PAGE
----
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Marijuana Users

Marijuana Users

My preliminary report will explain as much as possible about the characteristics of marijuana users and how these characteristics differ from nonusers of marijuana. I’m sure you are asking yourself “Why do people use marijuana in the first place?” This is a difficult question to answer in one sentence, but my report will simplify that question by explaining as much as possible about what motivates marijuana users to start and continue using the drug.

From my readings so far, there has been a continuing trend that marijuana users first turn on to the drug by tremendous pressure from their friends or peers. The peer group has a powerful influence on the nonuser because of the nonuser wanting to feel accepted by the “in” crowd. The trend of wanting to be “accepted” by a group of marijuana users is the major reason why marijuana use begins. Individuals usually find themselves in situations that promote marijuana use, such as parties, or within a group of acquaintances. The biggest age group that falls within these “acquaintances” seems to be from 18- 20 years old, but marijuana use falls sharply after the age of 22. Young people within the 18- 20 year old range seem to be looking for new and different experiences. The idea of being high also appeals to many young marijuana users- a temporary way to forget about the problems associated with youth.

Marijuana users tend to constitute a majority of the white, middle class community, which may be a shock to some Americans. My reading found in most cases that being black or oriental decreased the likelihood that a student would use marijuana. It seems that the sociocultural circumstances of the individual has a lot to do with marijuana use, not the race of the individual.

A great proportion of college students use marijuana, 25% of students or higher according to some findings. This may not be too much of a surprise to us. What I was surprised to find in my readings is that chronic marijuana users are, as a class and individually, high academic achievers. Furthermore, they are achievement- oriented and even some chronic marijuana users even intended to go on to graduate school at a higher rate than nonusers in a particular study I read about.

There were no differences from what I read, between marijuana users and nonusers, in the number of probations, suspensions, disciplinary actions, or expulsions from school.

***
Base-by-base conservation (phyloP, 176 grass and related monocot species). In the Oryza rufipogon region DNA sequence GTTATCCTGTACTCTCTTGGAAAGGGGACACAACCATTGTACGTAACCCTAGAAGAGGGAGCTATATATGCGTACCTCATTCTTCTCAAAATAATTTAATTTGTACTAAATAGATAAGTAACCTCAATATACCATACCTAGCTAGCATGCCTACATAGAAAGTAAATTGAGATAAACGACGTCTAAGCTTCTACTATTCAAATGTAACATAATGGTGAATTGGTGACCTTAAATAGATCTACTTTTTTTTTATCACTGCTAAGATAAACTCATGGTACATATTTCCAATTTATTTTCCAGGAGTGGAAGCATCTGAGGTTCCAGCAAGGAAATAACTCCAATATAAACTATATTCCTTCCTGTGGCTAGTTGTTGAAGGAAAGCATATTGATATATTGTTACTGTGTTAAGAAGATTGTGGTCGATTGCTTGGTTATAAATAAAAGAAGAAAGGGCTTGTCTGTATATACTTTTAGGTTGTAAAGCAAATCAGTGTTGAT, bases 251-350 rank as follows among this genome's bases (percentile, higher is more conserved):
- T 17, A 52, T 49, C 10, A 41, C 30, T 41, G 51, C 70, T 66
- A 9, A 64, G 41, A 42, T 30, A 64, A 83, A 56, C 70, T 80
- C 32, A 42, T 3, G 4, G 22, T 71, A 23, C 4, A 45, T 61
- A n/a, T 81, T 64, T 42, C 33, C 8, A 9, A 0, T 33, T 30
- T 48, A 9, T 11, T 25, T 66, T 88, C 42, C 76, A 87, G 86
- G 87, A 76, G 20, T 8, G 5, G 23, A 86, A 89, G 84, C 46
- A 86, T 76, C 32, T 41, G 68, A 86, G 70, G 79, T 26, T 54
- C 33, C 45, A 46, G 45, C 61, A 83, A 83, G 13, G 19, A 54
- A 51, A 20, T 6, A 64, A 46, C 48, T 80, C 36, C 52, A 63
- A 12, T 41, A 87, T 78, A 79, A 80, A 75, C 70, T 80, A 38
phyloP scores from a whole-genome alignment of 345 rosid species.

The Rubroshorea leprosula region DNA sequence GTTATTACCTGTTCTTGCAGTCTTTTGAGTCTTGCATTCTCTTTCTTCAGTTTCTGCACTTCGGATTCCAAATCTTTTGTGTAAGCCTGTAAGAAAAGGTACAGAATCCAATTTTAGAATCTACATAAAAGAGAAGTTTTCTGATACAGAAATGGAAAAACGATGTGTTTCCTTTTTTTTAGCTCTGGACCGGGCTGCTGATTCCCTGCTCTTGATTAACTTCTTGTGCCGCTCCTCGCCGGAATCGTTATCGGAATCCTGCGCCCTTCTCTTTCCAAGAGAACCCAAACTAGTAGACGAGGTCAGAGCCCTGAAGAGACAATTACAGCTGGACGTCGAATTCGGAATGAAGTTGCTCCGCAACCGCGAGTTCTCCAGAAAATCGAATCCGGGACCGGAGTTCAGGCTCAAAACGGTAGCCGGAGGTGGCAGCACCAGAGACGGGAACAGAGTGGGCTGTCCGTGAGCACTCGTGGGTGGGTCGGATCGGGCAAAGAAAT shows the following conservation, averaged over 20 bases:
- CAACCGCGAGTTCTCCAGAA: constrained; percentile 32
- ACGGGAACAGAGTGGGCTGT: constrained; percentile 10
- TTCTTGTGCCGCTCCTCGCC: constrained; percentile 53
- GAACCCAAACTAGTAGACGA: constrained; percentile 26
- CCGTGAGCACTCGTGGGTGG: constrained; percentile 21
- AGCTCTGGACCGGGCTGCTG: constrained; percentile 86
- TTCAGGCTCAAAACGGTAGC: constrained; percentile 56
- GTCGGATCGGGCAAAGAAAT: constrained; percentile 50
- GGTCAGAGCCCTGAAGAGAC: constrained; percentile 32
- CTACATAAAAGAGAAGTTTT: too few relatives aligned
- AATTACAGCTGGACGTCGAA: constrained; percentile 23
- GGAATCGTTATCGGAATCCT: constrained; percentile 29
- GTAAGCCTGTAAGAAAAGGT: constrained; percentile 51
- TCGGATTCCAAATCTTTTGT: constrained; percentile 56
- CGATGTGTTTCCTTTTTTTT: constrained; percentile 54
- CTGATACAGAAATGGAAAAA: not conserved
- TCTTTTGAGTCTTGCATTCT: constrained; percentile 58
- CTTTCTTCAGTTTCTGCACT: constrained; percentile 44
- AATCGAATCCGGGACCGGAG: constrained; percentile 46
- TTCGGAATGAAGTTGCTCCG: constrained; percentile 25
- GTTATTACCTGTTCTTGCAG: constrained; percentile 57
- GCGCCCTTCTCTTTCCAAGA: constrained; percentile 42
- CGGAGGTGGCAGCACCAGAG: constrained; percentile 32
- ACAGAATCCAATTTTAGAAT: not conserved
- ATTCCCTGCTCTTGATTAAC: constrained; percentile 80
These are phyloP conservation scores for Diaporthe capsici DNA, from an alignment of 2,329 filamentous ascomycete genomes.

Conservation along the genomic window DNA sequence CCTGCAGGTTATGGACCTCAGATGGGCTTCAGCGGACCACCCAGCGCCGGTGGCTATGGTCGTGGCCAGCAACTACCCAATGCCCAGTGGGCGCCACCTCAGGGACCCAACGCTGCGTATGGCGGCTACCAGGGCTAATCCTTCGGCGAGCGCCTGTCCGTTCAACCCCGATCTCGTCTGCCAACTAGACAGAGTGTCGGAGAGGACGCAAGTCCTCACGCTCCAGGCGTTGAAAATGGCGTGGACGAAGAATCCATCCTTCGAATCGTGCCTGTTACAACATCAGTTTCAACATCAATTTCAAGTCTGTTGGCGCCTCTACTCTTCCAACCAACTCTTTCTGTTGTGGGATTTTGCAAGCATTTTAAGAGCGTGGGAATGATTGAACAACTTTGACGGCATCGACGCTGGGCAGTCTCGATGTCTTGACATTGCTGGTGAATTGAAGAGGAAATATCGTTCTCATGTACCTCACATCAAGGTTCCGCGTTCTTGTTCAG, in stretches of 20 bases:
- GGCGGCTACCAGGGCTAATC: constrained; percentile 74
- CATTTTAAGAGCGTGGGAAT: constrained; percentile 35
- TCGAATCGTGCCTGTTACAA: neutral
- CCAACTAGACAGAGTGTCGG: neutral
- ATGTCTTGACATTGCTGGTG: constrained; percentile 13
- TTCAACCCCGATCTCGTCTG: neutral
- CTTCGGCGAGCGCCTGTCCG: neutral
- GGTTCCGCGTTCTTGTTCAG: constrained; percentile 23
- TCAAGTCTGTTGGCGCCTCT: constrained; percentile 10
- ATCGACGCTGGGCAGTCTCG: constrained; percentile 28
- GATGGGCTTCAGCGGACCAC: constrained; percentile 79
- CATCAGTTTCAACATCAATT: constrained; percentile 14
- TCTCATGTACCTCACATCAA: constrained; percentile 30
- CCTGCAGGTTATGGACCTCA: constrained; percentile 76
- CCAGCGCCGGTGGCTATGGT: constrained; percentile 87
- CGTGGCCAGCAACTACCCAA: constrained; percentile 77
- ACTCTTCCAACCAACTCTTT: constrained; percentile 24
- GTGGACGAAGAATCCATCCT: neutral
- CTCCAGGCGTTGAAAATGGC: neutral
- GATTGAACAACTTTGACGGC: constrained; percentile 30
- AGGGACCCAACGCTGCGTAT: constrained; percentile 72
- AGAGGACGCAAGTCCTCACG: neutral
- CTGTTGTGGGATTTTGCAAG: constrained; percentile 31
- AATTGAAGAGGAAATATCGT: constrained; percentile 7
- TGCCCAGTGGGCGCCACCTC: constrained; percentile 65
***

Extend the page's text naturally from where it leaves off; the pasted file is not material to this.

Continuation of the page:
Swifts’ Powerful Message in A Modest Proposal

Swifts’ Powerful Message in A Modest Proposal

In the Holy Bible, Jesus Christ states that there will always be poor, pathetic, struggling masses and nothing we can do will ever completely eliminate this element. Swift also acknowledges the homeless people, but in a different vein than Christ. In “A Modest Proposal,” the narrator expresses pity for the poor, but at the same time he strives to maintain his social dominance over them. According to Swift, the English-Irish common people of the time exist in a disgusting state, a fact that he attempts to make the English Parliament aware of. The poor that Swift refers to are Catholics, peasants, and every homeless man, woman, and child in the entire kingdom. Swift is worried that the Parliament is ignorant of the fact that there is a great socioeconomic distance between the increasing number of peasants and the aristocracy, and that this distance has powerful repercussions. Swift conveys his message in essay-form with satire, humor, and shock value as his weapons.

Swift pursues his main point in the first paragraph:

It is a melancholy object to those who walk through [Dublin]

. . .when they see . . .beggars of the female sex, followed by

three, four, or six children, all in rags and importuning every

passenger for an alm…

… middle of paper …

… in Irish affairs, and furthermore, the expanding British Empire. Thus “A Modest Proposal” does not present an answer to the societal problems of its day, but ultimately raises more questions. Not questions of fact, but questions of a profound socio-philosophical nature.

Works Cited and Consulted:

Swift, Jonathan. “A Modest Proposal: For Preventing the Children of Poor People in Ireland from Being a Burden to Their Parents or Country, and for Making Them Beneficial to the Public.” 1729. Rpt. in Current Issues and Enduring Questions. Ed. Sylvan Barnet and Hugo Bedau. Boston, MA: St. Martin’s 1996. 111-117.

“Johathan Swift.” Bookshelf 1996-1997 Edition 1996. CD-ROM. Redmond, WA: Microsoft, 1996.

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